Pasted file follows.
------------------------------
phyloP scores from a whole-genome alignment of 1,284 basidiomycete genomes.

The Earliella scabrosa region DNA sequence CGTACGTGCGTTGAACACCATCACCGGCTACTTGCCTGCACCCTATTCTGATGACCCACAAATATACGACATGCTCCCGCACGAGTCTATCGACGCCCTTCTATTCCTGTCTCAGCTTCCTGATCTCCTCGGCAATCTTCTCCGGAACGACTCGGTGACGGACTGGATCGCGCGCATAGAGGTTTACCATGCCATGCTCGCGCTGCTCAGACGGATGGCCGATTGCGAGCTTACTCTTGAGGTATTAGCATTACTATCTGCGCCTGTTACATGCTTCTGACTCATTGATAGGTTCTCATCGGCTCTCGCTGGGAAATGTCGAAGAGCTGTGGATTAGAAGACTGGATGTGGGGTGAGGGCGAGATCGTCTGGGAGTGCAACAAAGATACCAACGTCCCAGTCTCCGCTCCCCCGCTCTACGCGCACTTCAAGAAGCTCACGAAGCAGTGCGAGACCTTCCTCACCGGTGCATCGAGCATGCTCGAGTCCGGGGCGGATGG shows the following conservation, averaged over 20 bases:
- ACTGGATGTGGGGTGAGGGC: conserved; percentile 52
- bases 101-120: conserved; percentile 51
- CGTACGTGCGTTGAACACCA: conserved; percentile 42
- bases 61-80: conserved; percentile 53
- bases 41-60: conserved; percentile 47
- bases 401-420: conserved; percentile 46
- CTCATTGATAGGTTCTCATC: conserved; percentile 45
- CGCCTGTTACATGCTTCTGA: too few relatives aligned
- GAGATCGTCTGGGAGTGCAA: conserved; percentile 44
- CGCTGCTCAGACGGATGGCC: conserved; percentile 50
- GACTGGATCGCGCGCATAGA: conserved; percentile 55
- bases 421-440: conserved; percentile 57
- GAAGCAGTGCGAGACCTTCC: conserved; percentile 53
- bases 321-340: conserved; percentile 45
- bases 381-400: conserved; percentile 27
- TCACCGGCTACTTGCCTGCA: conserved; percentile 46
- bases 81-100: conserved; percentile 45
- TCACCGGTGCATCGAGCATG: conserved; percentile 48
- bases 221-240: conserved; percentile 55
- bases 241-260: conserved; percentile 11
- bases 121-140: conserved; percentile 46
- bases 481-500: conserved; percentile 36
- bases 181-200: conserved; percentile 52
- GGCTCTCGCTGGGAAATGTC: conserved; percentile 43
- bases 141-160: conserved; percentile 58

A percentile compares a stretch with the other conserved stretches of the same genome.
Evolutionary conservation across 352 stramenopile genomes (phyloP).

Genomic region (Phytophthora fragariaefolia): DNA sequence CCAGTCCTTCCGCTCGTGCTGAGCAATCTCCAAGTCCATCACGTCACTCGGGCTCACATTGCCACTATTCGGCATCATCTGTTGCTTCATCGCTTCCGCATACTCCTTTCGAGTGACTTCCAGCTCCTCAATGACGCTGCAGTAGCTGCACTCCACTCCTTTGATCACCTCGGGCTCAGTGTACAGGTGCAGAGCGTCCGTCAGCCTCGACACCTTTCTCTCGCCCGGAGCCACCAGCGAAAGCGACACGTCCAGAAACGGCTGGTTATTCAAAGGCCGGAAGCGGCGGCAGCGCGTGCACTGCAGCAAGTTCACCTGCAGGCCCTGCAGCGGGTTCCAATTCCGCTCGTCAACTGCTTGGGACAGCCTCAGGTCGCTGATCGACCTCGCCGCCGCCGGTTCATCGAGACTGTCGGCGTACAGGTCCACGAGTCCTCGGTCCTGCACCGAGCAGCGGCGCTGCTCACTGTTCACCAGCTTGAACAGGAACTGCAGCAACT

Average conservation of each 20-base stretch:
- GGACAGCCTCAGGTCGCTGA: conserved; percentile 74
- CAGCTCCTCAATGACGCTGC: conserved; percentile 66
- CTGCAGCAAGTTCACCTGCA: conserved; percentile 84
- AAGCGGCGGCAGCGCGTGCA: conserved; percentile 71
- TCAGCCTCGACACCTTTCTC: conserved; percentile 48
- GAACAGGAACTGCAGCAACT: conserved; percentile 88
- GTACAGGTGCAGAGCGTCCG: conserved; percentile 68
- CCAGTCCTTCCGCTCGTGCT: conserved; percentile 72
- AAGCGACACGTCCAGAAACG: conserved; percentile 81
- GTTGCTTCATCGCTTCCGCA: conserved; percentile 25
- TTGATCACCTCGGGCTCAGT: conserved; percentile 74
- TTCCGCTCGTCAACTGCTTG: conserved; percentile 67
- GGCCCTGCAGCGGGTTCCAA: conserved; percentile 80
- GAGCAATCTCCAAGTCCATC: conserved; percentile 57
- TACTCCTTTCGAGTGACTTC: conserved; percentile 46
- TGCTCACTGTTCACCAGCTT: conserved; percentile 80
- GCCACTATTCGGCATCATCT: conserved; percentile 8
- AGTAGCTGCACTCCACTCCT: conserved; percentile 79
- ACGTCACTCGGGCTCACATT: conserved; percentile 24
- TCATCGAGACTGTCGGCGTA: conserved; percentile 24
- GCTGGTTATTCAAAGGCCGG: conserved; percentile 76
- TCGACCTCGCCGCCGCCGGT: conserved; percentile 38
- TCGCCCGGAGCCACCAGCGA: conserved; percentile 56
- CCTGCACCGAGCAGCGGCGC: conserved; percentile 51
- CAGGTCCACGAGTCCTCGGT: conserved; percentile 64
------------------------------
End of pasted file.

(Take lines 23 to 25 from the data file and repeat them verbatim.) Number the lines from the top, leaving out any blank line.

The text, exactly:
- bases 121-140: conserved; percentile 46
- bases 481-500: conserved; percentile 36
- bases 181-200: conserved; percentile 52